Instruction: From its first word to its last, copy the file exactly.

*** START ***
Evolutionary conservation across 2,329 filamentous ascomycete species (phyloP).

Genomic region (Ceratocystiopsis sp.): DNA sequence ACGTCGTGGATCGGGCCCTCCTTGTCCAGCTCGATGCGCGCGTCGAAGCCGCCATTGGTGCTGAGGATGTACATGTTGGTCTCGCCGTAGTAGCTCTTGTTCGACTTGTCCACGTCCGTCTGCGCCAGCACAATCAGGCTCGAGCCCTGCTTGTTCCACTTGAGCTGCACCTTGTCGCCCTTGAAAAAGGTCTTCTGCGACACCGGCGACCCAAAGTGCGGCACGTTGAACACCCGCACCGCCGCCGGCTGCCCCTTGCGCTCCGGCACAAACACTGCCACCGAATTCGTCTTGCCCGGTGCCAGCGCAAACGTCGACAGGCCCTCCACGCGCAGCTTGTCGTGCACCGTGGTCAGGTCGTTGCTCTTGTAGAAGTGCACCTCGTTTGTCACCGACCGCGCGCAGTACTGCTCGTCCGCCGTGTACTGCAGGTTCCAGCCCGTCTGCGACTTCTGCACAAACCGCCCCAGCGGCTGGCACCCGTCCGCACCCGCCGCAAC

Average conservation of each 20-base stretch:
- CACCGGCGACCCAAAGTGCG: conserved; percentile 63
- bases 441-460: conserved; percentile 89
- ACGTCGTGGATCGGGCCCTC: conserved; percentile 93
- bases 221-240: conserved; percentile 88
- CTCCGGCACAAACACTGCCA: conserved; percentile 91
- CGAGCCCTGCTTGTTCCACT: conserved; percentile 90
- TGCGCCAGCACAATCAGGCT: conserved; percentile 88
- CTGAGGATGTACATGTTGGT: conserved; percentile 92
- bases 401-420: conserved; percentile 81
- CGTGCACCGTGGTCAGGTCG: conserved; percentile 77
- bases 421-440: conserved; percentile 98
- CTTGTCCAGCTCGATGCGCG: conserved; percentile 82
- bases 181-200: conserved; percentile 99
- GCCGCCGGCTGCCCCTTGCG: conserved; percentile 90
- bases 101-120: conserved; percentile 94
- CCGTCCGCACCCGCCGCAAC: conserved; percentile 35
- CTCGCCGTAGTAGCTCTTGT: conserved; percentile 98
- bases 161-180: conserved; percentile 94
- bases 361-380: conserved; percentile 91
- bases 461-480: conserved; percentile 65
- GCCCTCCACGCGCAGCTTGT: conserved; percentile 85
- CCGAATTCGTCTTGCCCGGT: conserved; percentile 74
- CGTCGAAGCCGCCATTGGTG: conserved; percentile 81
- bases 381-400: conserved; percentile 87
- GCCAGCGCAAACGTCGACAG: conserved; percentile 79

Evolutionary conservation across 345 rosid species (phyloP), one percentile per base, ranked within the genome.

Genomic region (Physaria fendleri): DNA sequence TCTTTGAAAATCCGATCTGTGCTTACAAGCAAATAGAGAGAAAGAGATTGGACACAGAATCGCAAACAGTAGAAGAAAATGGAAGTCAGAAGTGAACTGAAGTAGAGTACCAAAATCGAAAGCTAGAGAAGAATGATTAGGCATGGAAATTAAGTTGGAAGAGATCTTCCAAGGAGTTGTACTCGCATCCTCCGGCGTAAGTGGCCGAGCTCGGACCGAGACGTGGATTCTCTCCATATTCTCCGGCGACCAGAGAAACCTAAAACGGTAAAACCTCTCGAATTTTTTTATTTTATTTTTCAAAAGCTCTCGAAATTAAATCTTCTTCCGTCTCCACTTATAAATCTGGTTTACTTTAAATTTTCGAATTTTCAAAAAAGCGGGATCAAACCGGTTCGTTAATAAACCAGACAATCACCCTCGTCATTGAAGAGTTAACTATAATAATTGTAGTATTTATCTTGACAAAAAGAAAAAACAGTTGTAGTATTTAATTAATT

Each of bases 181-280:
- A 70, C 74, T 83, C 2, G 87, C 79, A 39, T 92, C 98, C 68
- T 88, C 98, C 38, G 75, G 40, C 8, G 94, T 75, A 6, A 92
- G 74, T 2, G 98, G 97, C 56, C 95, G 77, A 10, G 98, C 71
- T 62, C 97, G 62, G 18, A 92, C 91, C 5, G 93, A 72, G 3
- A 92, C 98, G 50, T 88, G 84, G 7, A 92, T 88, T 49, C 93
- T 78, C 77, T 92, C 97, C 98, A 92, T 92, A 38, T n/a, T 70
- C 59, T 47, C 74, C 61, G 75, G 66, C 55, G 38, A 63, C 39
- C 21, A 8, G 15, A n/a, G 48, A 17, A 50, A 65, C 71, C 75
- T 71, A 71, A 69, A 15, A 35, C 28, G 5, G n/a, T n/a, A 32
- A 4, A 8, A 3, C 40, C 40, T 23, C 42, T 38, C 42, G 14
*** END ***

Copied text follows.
Evolutionary conservation across 2,329 filamentous ascomycete species (phyloP).

Genomic region (Ceratocystiopsis sp.): DNA sequence ACGTCGTGGATCGGGCCCTCCTTGTCCAGCTCGATGCGCGCGTCGAAGCCGCCATTGGTGCTGAGGATGTACATGTTGGTCTCGCCGTAGTAGCTCTTGTTCGACTTGTCCACGTCCGTCTGCGCCAGCACAATCAGGCTCGAGCCCTGCTTGTTCCACTTGAGCTGCACCTTGTCGCCCTTGAAAAAGGTCTTCTGCGACACCGGCGACCCAAAGTGCGGCACGTTGAACACCCGCACCGCCGCCGGCTGCCCCTTGCGCTCCGGCACAAACACTGCCACCGAATTCGTCTTGCCCGGTGCCAGCGCAAACGTCGACAGGCCCTCCACGCGCAGCTTGTCGTGCACCGTGGTCAGGTCGTTGCTCTTGTAGAAGTGCACCTCGTTTGTCACCGACCGCGCGCAGTACTGCTCGTCCGCCGTGTACTGCAGGTTCCAGCCCGTCTGCGACTTCTGCACAAACCGCCCCAGCGGCTGGCACCCGTCCGCACCCGCCGCAAC

Average conservation of each 20-base stretch:
- CACCGGCGACCCAAAGTGCG: conserved; percentile 63
- bases 441-460: conserved; percentile 89
- ACGTCGTGGATCGGGCCCTC: conserved; percentile 93
- bases 221-240: conserved; percentile 88
- CTCCGGCACAAACACTGCCA: conserved; percentile 91
- CGAGCCCTGCTTGTTCCACT: conserved; percentile 90
- TGCGCCAGCACAATCAGGCT: conserved; percentile 88
- CTGAGGATGTACATGTTGGT: conserved; percentile 92
- bases 401-420: conserved; percentile 81
- CGTGCACCGTGGTCAGGTCG: conserved; percentile 77
- bases 421-440: conserved; percentile 98
- CTTGTCCAGCTCGATGCGCG: conserved; percentile 82
- bases 181-200: conserved; percentile 99
- GCCGCCGGCTGCCCCTTGCG: conserved; percentile 90
- bases 101-120: conserved; percentile 94
- CCGTCCGCACCCGCCGCAAC: conserved; percentile 35
- CTCGCCGTAGTAGCTCTTGT: conserved; percentile 98
- bases 161-180: conserved; percentile 94
- bases 361-380: conserved; percentile 91
- bases 461-480: conserved; percentile 65
- GCCCTCCACGCGCAGCTTGT: conserved; percentile 85
- CCGAATTCGTCTTGCCCGGT: conserved; percentile 74
- CGTCGAAGCCGCCATTGGTG: conserved; percentile 81
- bases 381-400: conserved; percentile 87
- GCCAGCGCAAACGTCGACAG: conserved; percentile 79

Evolutionary conservation across 345 rosid species (phyloP), one percentile per base, ranked within the genome.

Genomic region (Physaria fendleri): DNA sequence TCTTTGAAAATCCGATCTGTGCTTACAAGCAAATAGAGAGAAAGAGATTGGACACAGAATCGCAAACAGTAGAAGAAAATGGAAGTCAGAAGTGAACTGAAGTAGAGTACCAAAATCGAAAGCTAGAGAAGAATGATTAGGCATGGAAATTAAGTTGGAAGAGATCTTCCAAGGAGTTGTACTCGCATCCTCCGGCGTAAGTGGCCGAGCTCGGACCGAGACGTGGATTCTCTCCATATTCTCCGGCGACCAGAGAAACCTAAAACGGTAAAACCTCTCGAATTTTTTTATTTTATTTTTCAAAAGCTCTCGAAATTAAATCTTCTTCCGTCTCCACTTATAAATCTGGTTTACTTTAAATTTTCGAATTTTCAAAAAAGCGGGATCAAACCGGTTCGTTAATAAACCAGACAATCACCCTCGTCATTGAAGAGTTAACTATAATAATTGTAGTATTTATCTTGACAAAAAGAAAAAACAGTTGTAGTATTTAATTAATT

Each of bases 181-280:
- A 70, C 74, T 83, C 2, G 87, C 79, A 39, T 92, C 98, C 68
- T 88, C 98, C 38, G 75, G 40, C 8, G 94, T 75, A 6, A 92
- G 74, T 2, G 98, G 97, C 56, C 95, G 77, A 10, G 98, C 71
- T 62, C 97, G 62, G 18, A 92, C 91, C 5, G 93, A 72, G 3
- A 92, C 98, G 50, T 88, G 84, G 7, A 92, T 88, T 49, C 93
- T 78, C 77, T 92, C 97, C 98, A 92, T 92, A 38, T n/a, T 70
- C 59, T 47, C 74, C 61, G 75, G 66, C 55, G 38, A 63, C 39
- C 21, A 8, G 15, A n/a, G 48, A 17, A 50, A 65, C 71, C 75
- T 71, A 71, A 69, A 15, A 35, C 28, G 5, G n/a, T n/a, A 32
- A 4, A 8, A 3, C 40, C 40, T 23, C 42, T 38, C 42, G 14